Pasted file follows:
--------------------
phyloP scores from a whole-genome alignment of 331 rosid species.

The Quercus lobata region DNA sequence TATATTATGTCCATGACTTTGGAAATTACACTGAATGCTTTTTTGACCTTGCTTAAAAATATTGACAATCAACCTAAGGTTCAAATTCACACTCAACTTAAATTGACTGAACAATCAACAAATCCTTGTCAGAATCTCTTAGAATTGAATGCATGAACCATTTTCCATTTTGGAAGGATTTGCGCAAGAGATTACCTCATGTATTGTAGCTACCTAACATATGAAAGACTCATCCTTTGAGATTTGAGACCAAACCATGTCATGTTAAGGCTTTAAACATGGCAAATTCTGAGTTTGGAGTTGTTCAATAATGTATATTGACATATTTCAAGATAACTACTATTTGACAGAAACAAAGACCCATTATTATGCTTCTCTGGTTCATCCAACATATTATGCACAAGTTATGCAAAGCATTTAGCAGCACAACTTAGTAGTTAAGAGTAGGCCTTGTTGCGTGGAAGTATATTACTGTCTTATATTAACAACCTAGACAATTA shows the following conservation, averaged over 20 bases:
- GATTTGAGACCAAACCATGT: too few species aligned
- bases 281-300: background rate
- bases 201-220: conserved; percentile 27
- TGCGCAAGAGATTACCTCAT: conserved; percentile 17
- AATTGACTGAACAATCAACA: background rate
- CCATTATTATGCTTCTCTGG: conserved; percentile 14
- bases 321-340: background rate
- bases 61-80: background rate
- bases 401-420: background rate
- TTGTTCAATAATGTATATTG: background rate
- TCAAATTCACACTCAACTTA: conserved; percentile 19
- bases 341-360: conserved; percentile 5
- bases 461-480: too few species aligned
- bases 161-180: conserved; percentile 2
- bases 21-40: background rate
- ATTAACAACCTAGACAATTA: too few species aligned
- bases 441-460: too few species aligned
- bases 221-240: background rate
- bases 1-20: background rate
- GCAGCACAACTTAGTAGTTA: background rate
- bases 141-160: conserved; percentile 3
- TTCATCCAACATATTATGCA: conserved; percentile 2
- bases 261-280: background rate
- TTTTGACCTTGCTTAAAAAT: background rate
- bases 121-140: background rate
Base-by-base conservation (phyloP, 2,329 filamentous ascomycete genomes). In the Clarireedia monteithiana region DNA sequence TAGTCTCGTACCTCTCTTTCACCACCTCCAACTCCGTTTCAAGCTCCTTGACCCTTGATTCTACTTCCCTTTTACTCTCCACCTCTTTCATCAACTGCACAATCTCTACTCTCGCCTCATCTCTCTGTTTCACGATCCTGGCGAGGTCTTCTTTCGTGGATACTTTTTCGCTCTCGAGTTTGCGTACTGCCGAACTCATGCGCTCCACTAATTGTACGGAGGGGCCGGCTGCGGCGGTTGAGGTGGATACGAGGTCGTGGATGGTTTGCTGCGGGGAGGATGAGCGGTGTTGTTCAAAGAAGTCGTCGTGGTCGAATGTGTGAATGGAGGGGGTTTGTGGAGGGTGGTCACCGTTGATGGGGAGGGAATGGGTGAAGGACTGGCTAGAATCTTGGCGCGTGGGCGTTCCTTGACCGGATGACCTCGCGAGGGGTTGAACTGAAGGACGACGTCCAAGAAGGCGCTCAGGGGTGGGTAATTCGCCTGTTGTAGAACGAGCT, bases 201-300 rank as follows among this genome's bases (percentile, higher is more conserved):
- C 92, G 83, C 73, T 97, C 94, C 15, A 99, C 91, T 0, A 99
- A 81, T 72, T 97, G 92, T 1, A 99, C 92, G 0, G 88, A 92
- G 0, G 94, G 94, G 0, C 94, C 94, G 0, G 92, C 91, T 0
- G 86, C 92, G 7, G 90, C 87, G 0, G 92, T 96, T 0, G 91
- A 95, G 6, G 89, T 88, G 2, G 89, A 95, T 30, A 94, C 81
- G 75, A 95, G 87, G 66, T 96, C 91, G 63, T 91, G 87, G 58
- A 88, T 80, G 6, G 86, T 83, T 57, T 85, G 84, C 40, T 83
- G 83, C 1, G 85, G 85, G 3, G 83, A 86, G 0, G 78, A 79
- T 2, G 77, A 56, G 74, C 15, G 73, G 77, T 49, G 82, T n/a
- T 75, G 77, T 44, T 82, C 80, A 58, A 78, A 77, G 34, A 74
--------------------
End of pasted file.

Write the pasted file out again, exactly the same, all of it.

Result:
phyloP scores from a whole-genome alignment of 331 rosid species.

The Quercus lobata region DNA sequence TATATTATGTCCATGACTTTGGAAATTACACTGAATGCTTTTTTGACCTTGCTTAAAAATATTGACAATCAACCTAAGGTTCAAATTCACACTCAACTTAAATTGACTGAACAATCAACAAATCCTTGTCAGAATCTCTTAGAATTGAATGCATGAACCATTTTCCATTTTGGAAGGATTTGCGCAAGAGATTACCTCATGTATTGTAGCTACCTAACATATGAAAGACTCATCCTTTGAGATTTGAGACCAAACCATGTCATGTTAAGGCTTTAAACATGGCAAATTCTGAGTTTGGAGTTGTTCAATAATGTATATTGACATATTTCAAGATAACTACTATTTGACAGAAACAAAGACCCATTATTATGCTTCTCTGGTTCATCCAACATATTATGCACAAGTTATGCAAAGCATTTAGCAGCACAACTTAGTAGTTAAGAGTAGGCCTTGTTGCGTGGAAGTATATTACTGTCTTATATTAACAACCTAGACAATTA shows the following conservation, averaged over 20 bases:
- GATTTGAGACCAAACCATGT: too few species aligned
- bases 281-300: background rate
- bases 201-220: conserved; percentile 27
- TGCGCAAGAGATTACCTCAT: conserved; percentile 17
- AATTGACTGAACAATCAACA: background rate
- CCATTATTATGCTTCTCTGG: conserved; percentile 14
- bases 321-340: background rate
- bases 61-80: background rate
- bases 401-420: background rate
- TTGTTCAATAATGTATATTG: background rate
- TCAAATTCACACTCAACTTA: conserved; percentile 19
- bases 341-360: conserved; percentile 5
- bases 461-480: too few species aligned
- bases 161-180: conserved; percentile 2
- bases 21-40: background rate
- ATTAACAACCTAGACAATTA: too few species aligned
- bases 441-460: too few species aligned
- bases 221-240: background rate
- bases 1-20: background rate
- GCAGCACAACTTAGTAGTTA: background rate
- bases 141-160: conserved; percentile 3
- TTCATCCAACATATTATGCA: conserved; percentile 2
- bases 261-280: background rate
- TTTTGACCTTGCTTAAAAAT: background rate
- bases 121-140: background rate
Base-by-base conservation (phyloP, 2,329 filamentous ascomycete genomes). In the Clarireedia monteithiana region DNA sequence TAGTCTCGTACCTCTCTTTCACCACCTCCAACTCCGTTTCAAGCTCCTTGACCCTTGATTCTACTTCCCTTTTACTCTCCACCTCTTTCATCAACTGCACAATCTCTACTCTCGCCTCATCTCTCTGTTTCACGATCCTGGCGAGGTCTTCTTTCGTGGATACTTTTTCGCTCTCGAGTTTGCGTACTGCCGAACTCATGCGCTCCACTAATTGTACGGAGGGGCCGGCTGCGGCGGTTGAGGTGGATACGAGGTCGTGGATGGTTTGCTGCGGGGAGGATGAGCGGTGTTGTTCAAAGAAGTCGTCGTGGTCGAATGTGTGAATGGAGGGGGTTTGTGGAGGGTGGTCACCGTTGATGGGGAGGGAATGGGTGAAGGACTGGCTAGAATCTTGGCGCGTGGGCGTTCCTTGACCGGATGACCTCGCGAGGGGTTGAACTGAAGGACGACGTCCAAGAAGGCGCTCAGGGGTGGGTAATTCGCCTGTTGTAGAACGAGCT, bases 201-300 rank as follows among this genome's bases (percentile, higher is more conserved):
- C 92, G 83, C 73, T 97, C 94, C 15, A 99, C 91, T 0, A 99
- A 81, T 72, T 97, G 92, T 1, A 99, C 92, G 0, G 88, A 92
- G 0, G 94, G 94, G 0, C 94, C 94, G 0, G 92, C 91, T 0
- G 86, C 92, G 7, G 90, C 87, G 0, G 92, T 96, T 0, G 91
- A 95, G 6, G 89, T 88, G 2, G 89, A 95, T 30, A 94, C 81
- G 75, A 95, G 87, G 66, T 96, C 91, G 63, T 91, G 87, G 58
- A 88, T 80, G 6, G 86, T 83, T 57, T 85, G 84, C 40, T 83
- G 83, C 1, G 85, G 85, G 3, G 83, A 86, G 0, G 78, A 79
- T 2, G 77, A 56, G 74, C 15, G 73, G 77, T 49, G 82, T n/a
- T 75, G 77, T 44, T 82, C 80, A 58, A 78, A 77, G 34, A 74